As we are by nature, we are born blind, just as really as the man to whom Jesus gave sight was born blind (John 9). And with him we may say: once I was blind, but now I see. Only the blindness of our natural depravity is worse than the blindness of the man whose sight was given to him. A physically blind man may by the grace of God see many things spiritually, but a spiritually blind man sees nothing at all. And such we are by nature. By nature we are not only blind but spiritually dead. But, O wonder of grace, when we are made alive, and we see spiritual things spiritually, what a blessed sight! And the same is true respecting our knowledge. By nature we are spiritually dead, and we know nothing. But when we are by the grace of God made alive, we know all things (I John 2:20). Blessed knowledge, indeed!
And the wonder becomes even more blessed as we see and know more and more!
Yet it is all in a mirror and in part.
The mirror which the apostle has in mind and uses as a figure, was not that of glass, as we are accustomed to, but of highly polished steel. But regardless of its constituency, such an instrument reflects images.
However, the apostle does not have in mind that we look into the mirror to see our own reflected image, but looking into this mirror we see the face of God in Christ Jesus. To understand this figure we ought to conceive of ourselves as standing with our backs toward heaven, and with our faces turned away from heaven looking into the mirror which is the Word of God. What therefore is revealed from heaven by God is reflected in that Word.
That we are said to see through a glass darkly cannot mean that there is something wrong with the mirror, e.g., that it is darkly tinted, or besmirched. But as the original suggests, literally we read, we see now through a mirror in an enigma; i.e., in a dark saying. And that means that, the Word of God speaks to us in dark sayings which we are not now completely able to penetrate into their depths. We therefore now need constantly to have that Word interpreted to us. This in no way denies the perspicuity of the Scriptures, but it emphasizes the fact that God has provided ministers of His Word who say: “Thus saith the Lord.” The same is true of our present knowledge. With all our knowledge of Scripture we still know so little. But when we shall see face to face and know as we are fully known, then it will be as we read of the Queen of Sheba who was told of the wisdom and glory of Solomon, but who, when she saw him in the flesh, exclaimed: “the half only was told me.” That we know now only in part does not mean there is something wrong with our present knowledge, but it means that we do not know, that our knowledge is not as comprehensive as it will be when we shall know even as we are known.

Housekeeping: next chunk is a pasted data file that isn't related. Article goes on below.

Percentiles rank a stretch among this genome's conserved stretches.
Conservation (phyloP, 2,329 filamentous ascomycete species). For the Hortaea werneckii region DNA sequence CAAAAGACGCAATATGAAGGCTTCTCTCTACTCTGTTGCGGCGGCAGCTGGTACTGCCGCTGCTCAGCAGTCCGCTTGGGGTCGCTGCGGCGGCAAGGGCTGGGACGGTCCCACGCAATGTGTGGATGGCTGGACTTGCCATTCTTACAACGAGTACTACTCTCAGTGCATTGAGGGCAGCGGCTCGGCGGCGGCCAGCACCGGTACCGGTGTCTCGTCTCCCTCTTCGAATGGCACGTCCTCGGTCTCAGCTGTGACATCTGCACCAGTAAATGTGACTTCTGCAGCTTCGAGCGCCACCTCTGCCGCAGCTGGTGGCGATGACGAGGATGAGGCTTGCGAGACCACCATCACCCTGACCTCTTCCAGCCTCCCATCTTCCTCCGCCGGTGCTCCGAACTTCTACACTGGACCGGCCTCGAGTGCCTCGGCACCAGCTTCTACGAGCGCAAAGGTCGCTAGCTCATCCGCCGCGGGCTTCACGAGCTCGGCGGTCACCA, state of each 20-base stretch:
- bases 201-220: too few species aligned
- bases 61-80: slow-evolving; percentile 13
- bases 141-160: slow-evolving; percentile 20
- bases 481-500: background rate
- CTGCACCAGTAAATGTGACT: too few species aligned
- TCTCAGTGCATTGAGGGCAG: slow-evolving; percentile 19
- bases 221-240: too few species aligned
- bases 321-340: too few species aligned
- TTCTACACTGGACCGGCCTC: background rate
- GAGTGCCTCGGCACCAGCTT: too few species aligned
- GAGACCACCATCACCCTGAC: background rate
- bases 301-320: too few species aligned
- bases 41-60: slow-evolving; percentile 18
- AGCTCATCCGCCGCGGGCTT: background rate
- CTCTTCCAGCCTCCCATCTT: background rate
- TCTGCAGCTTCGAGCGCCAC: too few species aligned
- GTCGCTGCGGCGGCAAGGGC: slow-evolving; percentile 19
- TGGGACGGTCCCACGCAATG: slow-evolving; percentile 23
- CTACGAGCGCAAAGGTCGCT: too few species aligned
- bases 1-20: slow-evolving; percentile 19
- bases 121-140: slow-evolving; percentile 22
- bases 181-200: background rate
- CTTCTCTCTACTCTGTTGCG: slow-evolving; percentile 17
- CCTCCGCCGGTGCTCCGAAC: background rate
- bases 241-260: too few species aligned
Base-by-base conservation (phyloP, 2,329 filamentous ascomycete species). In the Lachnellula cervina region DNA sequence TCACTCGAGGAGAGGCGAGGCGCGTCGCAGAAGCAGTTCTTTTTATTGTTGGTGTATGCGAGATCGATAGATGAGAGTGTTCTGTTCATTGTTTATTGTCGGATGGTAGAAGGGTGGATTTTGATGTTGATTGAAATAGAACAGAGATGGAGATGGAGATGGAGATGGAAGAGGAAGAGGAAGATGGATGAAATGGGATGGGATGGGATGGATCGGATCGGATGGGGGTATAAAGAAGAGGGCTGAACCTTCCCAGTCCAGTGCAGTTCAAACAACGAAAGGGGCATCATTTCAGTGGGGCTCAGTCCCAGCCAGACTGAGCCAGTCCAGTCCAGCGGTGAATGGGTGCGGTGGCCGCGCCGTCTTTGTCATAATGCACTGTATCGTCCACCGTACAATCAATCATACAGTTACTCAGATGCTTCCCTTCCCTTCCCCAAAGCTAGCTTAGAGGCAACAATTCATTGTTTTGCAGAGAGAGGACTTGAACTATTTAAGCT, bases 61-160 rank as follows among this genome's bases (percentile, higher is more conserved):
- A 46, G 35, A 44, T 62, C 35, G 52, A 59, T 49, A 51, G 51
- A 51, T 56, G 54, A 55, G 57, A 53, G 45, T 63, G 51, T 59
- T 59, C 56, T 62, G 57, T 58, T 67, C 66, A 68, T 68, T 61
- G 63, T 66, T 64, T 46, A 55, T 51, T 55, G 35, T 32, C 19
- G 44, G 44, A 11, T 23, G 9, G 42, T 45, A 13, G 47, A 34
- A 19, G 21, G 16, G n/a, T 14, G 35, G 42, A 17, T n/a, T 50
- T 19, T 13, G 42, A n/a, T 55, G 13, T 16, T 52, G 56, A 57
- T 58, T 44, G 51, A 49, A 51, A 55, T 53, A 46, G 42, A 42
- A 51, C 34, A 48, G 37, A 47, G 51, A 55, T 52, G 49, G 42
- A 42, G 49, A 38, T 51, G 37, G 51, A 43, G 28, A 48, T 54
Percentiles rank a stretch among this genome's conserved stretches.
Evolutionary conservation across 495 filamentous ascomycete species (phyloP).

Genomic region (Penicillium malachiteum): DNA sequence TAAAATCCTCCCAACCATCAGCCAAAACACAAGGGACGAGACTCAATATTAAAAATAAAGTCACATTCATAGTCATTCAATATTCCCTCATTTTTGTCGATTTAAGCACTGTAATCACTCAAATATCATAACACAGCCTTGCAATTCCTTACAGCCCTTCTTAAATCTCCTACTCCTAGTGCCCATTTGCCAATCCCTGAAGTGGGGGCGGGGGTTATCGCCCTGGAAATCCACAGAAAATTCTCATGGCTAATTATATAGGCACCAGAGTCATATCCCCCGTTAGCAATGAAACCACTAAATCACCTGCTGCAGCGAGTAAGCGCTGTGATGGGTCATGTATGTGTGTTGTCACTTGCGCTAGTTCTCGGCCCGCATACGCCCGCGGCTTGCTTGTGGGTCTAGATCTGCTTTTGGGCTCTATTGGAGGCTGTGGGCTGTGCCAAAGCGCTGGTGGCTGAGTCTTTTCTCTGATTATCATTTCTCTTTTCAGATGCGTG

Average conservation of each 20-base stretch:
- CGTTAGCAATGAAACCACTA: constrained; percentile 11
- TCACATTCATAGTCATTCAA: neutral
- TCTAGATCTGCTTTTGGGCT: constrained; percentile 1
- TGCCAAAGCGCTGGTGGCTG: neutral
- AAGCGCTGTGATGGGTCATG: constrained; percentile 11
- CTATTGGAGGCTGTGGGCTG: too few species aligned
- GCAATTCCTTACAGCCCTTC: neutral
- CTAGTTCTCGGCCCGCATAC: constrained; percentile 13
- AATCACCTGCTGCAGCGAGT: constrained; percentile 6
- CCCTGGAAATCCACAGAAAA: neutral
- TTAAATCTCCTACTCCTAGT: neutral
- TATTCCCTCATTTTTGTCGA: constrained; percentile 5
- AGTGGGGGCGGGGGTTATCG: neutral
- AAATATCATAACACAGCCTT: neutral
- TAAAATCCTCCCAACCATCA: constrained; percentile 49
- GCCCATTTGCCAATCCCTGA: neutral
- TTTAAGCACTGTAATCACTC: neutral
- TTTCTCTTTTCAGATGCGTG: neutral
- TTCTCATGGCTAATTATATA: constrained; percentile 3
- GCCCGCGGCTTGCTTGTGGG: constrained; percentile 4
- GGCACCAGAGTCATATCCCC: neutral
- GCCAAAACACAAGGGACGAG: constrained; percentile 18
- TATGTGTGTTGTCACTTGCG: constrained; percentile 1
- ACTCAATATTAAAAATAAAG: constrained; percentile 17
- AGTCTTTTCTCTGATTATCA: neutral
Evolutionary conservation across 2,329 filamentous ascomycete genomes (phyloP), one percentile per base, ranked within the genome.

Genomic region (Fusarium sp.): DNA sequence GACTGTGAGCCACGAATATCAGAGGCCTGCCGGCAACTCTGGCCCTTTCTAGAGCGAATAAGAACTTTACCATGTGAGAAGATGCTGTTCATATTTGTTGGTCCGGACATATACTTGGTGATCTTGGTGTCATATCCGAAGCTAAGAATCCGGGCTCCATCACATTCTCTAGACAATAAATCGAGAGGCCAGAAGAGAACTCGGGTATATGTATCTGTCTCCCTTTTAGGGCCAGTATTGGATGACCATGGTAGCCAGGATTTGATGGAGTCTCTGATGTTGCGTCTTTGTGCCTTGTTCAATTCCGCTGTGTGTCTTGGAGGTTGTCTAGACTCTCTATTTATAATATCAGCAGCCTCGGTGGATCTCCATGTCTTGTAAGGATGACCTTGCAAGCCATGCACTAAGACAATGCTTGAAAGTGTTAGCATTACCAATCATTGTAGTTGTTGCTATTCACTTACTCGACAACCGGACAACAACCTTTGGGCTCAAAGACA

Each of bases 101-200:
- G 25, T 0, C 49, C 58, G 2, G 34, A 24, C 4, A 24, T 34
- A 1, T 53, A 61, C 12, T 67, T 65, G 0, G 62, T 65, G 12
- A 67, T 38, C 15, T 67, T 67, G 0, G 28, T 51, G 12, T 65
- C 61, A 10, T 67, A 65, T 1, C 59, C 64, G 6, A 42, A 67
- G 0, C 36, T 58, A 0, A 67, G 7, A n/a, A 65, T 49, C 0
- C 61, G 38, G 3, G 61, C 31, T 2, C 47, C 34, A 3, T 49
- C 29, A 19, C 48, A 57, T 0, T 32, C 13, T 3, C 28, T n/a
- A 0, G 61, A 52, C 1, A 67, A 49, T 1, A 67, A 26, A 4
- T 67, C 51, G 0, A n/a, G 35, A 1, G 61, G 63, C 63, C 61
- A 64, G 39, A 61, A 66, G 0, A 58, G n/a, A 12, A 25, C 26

O, the glory of the heavenly future!
It is the glory of reality in the fullest sense of that term. Then all the dark sayings are past. Then we see the glory of reality, not as in a mirror, but face to face. No longer will our knowledge be partial, but complete. Now with all the knowledge we have, and in which we may increase,—still there are so many questions. Not so in the glorious future.
It is the glory of perfection!
How glorious to see face to face perfectly! It is the difference of looking at the object we love in a picture, and then seeing that object in reality. Though all the lines of His face are beautifully etched in the picture, there is nothing like seeing Him as He is. Also, if what I know now in part is wonderful, I can only conclude that what I shall know then perfectly shall defy all description now.